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Please Note: The stills used here are taken from promotional materials and other sources, not the Blu-ray edition under review.
The western framed as a chase picture. A cowboy drama about racial politics. A well-meaning retooling of a classic genre for late '60s sensibilities.
The Scalphunters, directed by Sydney Pollack (Three Days of the Condor) from a script by William Norton (Gator), is all these things. Released in 1968, it stars Burt Lancaster as Joe Bass, a fur trapper heading back to civilization after a winter of collecting his wares. He is met along the way by Two Crows (Armando Silvestre), a Native American who, along with a few of his tribal brothers, forces Joe into an unfair trade. Two Crows takes his fur, leaving Joe with a runaway slave. Joseph Lee (Ossie Davis, Do the Right Thing) didn't toil in the fields, but instead worked in his owner's house, and so he has picked up a fair bit of education, including the ability to read and a fair knowledge of history. He and Joe don't much get along, partially because he is smarter than Joe and not afraid to tell the white man as much.
Joe isn't in the slave trade, so he wants to track down Two Crows and get his furs back. Only, by the time they catch up with them, the Indians are attacked by a group of white men looking to collect the bounty on Native American scalps. Led by Jim Howie (Telly Savalas, a.k.a. Kojak), these marauders slaughter the entire traveling party. They also end up getting their hands on Joseph, putting him and Joe on opposite sides of the line. Joe still wants the fruits of his labor returned, whereas Joseph would rather travel with the scalphunters to Mexico where slavery is illegal. He cozies up to Jim's lady (Shelley Winters, Lolita) to convince her to convince Jim not to sell him along the way.
Pre-Civil War race relations are pitted against a frontiersman's sense of right and wrong before giving over to the thrill of the hunt and Joe's dogged attacks on Jim's caravan. Lancaster is his usual solid presence, and his bantering with Davis makes for some of the best scenes in The Scalphunters. As far as revisionist westerns go, this movie is less about debunking the cowboy myth and more about shaking up some of our less nuanced ideas about how people got along. Lancaster's Joe is a more modern take on the dusty loner, while Davis offers a unique counterpoint to the usual clichés. The Scalphunters is far less interesting when it's merely shoot-outs and a string of schemes, including a rather clumsy rockslide scenario where the trapper sends a mountain crashing down on his enemies. Most of the action here is directed rather poorly. Pollack is bad at establishing a sense of place or keeping the fighters straight. The gunplay is chaotic and not very exciting.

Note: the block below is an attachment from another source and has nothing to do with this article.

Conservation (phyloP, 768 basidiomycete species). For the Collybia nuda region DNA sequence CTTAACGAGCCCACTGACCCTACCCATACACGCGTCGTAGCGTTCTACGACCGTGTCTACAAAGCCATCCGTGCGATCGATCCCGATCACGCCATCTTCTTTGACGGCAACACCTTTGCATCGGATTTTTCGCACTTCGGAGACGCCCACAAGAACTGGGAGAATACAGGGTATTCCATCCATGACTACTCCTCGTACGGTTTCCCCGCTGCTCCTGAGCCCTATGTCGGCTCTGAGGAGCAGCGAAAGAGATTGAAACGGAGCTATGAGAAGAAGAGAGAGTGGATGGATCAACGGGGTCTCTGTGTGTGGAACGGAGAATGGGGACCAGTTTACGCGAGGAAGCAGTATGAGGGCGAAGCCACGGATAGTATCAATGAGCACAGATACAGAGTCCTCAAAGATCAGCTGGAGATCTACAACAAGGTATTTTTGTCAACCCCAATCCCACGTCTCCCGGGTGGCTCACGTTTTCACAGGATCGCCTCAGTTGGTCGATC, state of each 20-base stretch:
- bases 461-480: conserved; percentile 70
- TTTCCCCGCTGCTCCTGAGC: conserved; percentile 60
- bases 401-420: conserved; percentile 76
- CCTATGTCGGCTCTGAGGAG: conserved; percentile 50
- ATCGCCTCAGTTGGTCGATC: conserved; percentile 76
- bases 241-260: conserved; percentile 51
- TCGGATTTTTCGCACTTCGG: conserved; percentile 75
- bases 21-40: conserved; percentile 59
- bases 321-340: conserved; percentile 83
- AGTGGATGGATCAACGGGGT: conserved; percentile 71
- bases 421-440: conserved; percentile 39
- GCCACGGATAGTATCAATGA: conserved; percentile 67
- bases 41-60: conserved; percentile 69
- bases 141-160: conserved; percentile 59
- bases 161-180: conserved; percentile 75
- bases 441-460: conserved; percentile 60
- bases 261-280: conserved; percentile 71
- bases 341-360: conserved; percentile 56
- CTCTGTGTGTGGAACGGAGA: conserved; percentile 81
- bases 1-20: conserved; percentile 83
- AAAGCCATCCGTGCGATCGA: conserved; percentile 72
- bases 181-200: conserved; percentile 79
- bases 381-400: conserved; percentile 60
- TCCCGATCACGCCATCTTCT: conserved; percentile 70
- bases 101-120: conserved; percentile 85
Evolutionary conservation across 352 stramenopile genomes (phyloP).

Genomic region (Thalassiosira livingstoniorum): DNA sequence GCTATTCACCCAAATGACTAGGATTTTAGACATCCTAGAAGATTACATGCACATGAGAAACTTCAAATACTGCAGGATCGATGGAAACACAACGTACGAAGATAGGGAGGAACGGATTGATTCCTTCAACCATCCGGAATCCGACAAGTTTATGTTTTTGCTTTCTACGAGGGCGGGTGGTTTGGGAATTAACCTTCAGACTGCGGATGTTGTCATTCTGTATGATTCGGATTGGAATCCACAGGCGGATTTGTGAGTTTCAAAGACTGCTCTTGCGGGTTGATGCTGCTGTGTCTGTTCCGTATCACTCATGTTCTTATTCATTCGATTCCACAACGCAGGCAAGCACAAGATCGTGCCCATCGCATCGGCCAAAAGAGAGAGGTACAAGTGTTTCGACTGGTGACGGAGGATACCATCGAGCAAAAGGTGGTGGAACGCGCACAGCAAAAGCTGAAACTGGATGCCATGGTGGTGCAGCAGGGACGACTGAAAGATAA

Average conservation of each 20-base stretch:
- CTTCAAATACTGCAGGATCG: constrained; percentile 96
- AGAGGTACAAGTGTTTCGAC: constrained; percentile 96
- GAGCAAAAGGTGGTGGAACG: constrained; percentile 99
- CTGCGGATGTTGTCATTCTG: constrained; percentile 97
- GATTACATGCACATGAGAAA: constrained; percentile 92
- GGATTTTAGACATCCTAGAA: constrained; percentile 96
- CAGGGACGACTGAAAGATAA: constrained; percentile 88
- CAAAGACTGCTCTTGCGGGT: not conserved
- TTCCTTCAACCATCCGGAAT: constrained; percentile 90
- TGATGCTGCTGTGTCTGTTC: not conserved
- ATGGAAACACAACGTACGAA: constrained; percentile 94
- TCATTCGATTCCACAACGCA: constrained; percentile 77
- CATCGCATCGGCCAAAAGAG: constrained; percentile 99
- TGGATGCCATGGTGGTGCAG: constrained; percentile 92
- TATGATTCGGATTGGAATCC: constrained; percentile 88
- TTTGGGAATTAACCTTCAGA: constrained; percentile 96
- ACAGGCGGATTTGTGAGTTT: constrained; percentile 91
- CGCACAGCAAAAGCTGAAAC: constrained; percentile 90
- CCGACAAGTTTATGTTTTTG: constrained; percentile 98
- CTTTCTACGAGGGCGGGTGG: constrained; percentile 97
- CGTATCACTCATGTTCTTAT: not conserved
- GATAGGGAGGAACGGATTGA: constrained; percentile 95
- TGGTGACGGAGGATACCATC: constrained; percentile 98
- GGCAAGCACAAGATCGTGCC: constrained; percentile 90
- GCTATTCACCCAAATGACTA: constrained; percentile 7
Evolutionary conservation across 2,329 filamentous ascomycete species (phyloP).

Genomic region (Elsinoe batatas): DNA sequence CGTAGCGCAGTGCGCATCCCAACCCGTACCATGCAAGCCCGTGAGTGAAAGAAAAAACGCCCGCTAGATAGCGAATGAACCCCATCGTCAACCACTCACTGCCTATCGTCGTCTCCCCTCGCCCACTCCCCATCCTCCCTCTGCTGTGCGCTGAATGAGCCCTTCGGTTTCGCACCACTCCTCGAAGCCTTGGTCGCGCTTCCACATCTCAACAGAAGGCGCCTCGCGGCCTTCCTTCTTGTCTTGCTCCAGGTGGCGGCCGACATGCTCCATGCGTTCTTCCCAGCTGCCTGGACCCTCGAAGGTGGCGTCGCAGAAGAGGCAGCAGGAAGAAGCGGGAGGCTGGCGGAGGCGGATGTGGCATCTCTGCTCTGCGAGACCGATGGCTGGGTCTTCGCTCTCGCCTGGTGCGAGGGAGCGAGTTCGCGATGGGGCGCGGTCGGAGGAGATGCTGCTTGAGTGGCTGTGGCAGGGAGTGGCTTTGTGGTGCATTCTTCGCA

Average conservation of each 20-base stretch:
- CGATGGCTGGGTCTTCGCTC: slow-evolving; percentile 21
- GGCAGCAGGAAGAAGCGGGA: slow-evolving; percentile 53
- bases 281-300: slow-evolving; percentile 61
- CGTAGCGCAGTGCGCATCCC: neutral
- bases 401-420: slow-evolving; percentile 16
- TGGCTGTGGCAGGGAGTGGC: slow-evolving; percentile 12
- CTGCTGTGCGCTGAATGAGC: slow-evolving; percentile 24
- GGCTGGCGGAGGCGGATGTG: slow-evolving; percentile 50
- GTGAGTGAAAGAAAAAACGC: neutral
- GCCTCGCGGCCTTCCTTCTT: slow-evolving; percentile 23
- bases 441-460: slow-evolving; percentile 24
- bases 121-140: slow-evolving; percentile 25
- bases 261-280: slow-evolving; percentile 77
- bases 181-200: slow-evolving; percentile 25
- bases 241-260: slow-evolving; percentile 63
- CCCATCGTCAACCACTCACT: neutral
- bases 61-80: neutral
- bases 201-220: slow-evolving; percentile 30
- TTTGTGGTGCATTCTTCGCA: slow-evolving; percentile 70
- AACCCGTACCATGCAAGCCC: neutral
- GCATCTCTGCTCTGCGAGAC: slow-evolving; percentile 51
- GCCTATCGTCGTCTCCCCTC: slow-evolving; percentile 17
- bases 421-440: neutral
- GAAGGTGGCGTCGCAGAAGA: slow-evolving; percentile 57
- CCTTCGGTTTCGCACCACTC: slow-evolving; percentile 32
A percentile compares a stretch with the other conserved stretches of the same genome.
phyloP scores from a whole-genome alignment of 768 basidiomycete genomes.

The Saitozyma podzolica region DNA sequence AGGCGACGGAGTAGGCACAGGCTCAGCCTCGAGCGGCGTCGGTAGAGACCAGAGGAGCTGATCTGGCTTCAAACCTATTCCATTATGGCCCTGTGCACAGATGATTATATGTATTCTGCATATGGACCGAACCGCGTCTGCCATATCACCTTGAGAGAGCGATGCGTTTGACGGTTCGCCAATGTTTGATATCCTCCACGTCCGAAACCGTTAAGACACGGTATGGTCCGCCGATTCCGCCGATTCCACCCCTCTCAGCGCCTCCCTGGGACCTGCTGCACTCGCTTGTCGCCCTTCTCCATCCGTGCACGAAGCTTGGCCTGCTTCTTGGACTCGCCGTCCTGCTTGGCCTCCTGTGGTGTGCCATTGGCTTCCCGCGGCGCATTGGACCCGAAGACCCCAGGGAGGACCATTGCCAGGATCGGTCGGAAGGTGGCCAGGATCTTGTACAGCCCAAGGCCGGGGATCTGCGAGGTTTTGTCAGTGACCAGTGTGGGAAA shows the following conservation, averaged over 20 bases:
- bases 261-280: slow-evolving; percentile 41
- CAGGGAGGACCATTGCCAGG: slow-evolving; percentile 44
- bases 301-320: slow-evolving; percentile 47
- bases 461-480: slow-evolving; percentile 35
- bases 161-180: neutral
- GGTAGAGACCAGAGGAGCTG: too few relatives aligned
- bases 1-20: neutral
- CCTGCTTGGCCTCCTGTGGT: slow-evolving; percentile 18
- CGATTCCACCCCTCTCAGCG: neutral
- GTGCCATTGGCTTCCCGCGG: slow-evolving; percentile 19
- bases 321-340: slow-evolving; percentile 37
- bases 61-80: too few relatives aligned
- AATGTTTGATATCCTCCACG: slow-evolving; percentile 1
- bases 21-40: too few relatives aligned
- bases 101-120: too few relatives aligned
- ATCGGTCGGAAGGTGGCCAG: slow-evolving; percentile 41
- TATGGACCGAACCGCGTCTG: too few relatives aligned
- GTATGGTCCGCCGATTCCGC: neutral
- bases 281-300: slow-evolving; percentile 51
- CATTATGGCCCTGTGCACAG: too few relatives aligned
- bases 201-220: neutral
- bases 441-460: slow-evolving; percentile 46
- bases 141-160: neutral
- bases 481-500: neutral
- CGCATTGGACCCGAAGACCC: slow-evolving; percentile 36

Luckily, the film's climax brings it back to the personal arena, with the three male protagonists squaring off on common ground amidst a surprise turn that none of them saw coming--even if we are set up to wait for it rather early on. So, The Scalphunters is essentially well written and well acted, making up for a director who hasn't yet gotten his legs under him.
Kino Lorber's high-definition 2:35:1 transfer of The Scalphunters is fairly good. Colors have nice tones, and there is a solid level of detail, though at times the resolution can be slightly muted and the picture quality occasionally suffers from some marks and surface noise.
The mono soundtrack is nicely rendered with clear dialogue and no distortion or extraneous sounds.
English subtitles are provided.
The original trailer. It's not listed on the box, but it's on the disc.
Recommended. Though the action doesn't quite match up to the progressive ideas, 1968's The Scalphunters makes for an interesting entry in the revisionist Western genre. Sydney Pollack directs Burt Lancaster and Ossie Davis as a cowboy and an escaped slave who clash over ideas about where they each rank in society, but who end up realizing that their individual survival generally hinges on many of the same things. The film devolves into a chase movie, which proves to be less compelling than the main duo's back-and-forth, but it remains entertaining through to the end.
Jamie S. Rich is a novelist and comic book writer. He is best known for his collaborations with Joelle Jones, including the hardboiled crime comic book You Have Killed Me, the challenging romance 12 Reasons Why I Love Her, and the 2007 prose novel Have You Seen the Horizon Lately?, for which Jones did the cover. All three were published by Oni Press. His most recent projects include the futuristic romance A Boy and a Girl with Natalie Nourigat; Archer Coe and the Thousand Natural Shocks, a loopy crime tale drawn by Dan Christensen; and the horror miniseries Madame Frankenstein, a collaboration with Megan Levens. Follow Rich's blog at Confessions123.com.